That's not entirely true.

When you hit back in the browser, you go back to the email message iff the browser did not open with an existing history. If it did, then it navigates to the previous page inside that browser, instead.

I'm unable to reproduce this bug. I clicked a link from an email message and the browser opened the link in a new tab (several tabs are open). I clicked back and it took me to the email message.

If I have the maximal 4 open windows in my browser, and then click some link, it cannot open in a new window, so it opens it in an existing window. Then, back manipulates that window, rather than returning from the web browser itself.

OK, but this isn't a recent version of Android, right?

It's 2.2.

Same. I use K9 mail and Android 2.3.

The back button in Android is supposed to mean "take me to the last screen I was on"; it's not supposed to be tied to the specific app you're in. I have the reverse issue on iOS, if Twitter launches a browser there's no obvious way to get back to the screen I was on in Twitter beyond calling up the app switcher[1] Honeycomb introduces an "up" button[2], and it can be presumed the concept will make it's way to ICS.

[1] PSA: you call up the Android switcher by holding Home

[2] This isn't a hard button like home/back, instead the app logo gets painted with an "up" arrow when this is available.

Unfortunately, it's really up to the discretion of the app developer to decide what "back" does. There are guidelines and "best practices", but nothing dictated by the API or operating system.

The back button always goes backwards in the history stack, but the app developer can push new pages onto the history stack however they see fit. An analogy on the web is either navigating to a new page (back button works), or loading a new page on top of the current page (back button doesn't work).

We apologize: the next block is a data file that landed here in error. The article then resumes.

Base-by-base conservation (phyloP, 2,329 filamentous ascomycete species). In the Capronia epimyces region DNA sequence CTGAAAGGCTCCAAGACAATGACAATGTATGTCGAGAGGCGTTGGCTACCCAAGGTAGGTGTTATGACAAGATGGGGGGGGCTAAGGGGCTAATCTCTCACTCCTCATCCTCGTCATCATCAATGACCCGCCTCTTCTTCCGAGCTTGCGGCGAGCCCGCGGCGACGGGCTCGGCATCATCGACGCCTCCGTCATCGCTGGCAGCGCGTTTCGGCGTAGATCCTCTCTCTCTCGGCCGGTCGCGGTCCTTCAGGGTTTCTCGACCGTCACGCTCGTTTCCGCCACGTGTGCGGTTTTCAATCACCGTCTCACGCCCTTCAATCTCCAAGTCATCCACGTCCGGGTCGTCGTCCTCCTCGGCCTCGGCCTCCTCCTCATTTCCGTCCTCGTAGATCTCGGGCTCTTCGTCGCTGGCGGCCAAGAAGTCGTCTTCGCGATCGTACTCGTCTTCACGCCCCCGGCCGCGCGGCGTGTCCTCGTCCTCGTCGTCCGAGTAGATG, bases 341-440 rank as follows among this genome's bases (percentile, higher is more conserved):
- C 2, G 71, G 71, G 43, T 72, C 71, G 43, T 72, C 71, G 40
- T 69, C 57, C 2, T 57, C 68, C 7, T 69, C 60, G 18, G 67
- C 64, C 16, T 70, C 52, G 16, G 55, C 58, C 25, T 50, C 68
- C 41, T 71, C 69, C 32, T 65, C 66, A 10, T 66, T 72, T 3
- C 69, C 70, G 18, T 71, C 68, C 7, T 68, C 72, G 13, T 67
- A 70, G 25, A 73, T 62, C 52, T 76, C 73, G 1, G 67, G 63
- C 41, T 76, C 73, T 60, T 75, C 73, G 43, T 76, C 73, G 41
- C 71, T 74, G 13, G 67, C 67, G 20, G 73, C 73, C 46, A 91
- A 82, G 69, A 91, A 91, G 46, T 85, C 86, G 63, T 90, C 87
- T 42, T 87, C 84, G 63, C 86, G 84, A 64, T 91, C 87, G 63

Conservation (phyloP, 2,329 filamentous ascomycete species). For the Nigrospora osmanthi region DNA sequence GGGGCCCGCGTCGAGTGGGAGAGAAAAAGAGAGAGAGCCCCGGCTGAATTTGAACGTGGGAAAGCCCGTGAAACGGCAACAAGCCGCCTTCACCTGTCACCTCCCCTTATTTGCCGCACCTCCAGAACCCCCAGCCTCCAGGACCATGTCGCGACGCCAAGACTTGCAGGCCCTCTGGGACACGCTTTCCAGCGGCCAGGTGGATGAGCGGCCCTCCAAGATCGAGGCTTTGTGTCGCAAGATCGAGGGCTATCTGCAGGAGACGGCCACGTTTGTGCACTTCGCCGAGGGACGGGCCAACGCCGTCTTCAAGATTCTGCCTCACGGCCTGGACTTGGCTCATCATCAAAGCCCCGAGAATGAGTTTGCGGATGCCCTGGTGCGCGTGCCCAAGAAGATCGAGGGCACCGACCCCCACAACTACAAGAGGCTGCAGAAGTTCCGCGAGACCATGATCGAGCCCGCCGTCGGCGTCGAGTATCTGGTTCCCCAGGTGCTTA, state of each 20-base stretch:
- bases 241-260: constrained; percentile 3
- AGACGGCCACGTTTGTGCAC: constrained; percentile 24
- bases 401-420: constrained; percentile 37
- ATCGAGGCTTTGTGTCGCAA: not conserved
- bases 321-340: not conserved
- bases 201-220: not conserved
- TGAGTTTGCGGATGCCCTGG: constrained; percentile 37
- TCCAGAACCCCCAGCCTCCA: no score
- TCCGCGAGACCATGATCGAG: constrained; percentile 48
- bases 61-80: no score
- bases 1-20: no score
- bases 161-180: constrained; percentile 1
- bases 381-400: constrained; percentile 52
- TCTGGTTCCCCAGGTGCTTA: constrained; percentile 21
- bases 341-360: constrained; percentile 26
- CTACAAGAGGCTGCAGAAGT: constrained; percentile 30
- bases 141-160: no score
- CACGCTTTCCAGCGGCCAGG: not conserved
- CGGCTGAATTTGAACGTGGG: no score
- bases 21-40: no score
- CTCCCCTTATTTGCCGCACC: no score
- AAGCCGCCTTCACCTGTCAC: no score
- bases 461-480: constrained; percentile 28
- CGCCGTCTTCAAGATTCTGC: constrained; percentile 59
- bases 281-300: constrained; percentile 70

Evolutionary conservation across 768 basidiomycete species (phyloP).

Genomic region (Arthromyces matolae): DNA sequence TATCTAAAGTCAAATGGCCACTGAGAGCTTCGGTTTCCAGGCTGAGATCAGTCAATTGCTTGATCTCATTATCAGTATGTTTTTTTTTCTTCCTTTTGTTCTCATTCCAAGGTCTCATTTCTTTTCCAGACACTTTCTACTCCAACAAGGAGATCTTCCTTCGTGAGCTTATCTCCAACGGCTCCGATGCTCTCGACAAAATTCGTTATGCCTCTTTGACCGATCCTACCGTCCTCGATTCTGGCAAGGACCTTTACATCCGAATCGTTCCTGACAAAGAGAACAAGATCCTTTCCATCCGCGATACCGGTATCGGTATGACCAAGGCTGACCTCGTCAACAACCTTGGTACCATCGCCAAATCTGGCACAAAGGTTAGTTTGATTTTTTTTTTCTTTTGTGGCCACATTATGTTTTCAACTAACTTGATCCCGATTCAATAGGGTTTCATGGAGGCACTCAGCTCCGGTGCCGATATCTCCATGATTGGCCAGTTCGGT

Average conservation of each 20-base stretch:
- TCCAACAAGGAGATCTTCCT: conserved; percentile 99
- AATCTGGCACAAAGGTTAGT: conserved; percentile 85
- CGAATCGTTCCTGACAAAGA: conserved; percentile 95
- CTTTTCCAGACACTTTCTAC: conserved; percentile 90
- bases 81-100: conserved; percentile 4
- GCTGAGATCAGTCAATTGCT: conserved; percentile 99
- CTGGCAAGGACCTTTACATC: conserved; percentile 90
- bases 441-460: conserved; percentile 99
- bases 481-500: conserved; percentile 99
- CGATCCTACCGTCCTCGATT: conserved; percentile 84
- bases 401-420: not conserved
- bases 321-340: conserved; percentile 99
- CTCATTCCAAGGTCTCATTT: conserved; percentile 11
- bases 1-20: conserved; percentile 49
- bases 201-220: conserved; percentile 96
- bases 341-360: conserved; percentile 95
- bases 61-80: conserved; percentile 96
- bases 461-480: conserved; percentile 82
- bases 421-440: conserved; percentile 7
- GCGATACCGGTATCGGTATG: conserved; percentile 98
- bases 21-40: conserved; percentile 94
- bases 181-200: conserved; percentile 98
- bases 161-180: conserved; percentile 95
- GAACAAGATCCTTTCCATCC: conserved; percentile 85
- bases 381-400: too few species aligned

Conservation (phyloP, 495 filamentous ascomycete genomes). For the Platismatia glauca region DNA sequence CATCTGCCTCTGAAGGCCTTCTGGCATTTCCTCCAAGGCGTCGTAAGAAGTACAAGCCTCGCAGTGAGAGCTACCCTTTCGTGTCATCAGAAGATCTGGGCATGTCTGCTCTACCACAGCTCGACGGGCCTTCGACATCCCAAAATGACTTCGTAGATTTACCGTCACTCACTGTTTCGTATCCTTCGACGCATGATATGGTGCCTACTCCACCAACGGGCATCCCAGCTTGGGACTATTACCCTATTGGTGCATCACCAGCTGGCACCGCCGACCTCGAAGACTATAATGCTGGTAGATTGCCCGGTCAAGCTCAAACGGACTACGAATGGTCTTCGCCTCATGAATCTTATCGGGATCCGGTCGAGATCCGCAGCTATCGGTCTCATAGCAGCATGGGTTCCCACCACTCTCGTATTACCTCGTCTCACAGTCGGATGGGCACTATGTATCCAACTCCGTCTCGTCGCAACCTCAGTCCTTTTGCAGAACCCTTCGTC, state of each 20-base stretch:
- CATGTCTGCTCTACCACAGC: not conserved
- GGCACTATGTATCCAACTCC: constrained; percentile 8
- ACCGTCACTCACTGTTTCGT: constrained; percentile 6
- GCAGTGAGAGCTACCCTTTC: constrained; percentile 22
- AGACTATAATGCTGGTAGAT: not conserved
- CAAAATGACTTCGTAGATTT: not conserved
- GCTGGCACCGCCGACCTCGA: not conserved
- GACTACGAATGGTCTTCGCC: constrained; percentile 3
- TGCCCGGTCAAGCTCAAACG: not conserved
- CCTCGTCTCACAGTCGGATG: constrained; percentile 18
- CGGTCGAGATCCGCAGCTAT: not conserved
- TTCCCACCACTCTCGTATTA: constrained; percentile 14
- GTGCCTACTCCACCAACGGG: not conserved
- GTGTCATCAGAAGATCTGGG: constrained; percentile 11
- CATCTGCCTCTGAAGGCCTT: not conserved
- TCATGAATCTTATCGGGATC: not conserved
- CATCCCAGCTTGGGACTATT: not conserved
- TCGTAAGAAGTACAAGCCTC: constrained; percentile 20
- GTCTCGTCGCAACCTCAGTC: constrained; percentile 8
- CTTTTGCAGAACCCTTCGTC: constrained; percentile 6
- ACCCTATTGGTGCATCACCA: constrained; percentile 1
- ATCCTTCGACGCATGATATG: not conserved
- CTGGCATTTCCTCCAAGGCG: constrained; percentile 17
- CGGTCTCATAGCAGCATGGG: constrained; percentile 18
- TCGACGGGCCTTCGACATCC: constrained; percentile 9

Yeah, I've noticed that, too. If you jump directly into, say, an individual email on Android, you can't move "up" inside the application. I wonder if I'm just missing something.

I think they leave the "up" to the in-application UI. e.g. with email there's a button to go back to the inbox, but the physical back button takes you back to where you were previously. This seems more natural to me than for the back button to take you "up" in the application you're in. Otherwise how would you go back to where you were before?

Honeycomb adds the equivalent of the "up" button you're describing here. The convention is that in the upper left corner of a screen there's a button that takes you to your "home within the app" (e.g. the inbox for Gmail). I expect that this will filter into phone UIs with Ice Cream Sandwich.

Thanks for the explanation!

(Yeah, I realize that using the back button to invoke the application's back function would cause its own set of issues. It's a case where the same button needs to do two different things based on the user's current mindset, which the phone obviously won't know about.)

Yes, it is natural to me too. If I am at the home screen and click on an email notification, I expect to read the e-mail, hit back and be back on the home screen, not in the inbox.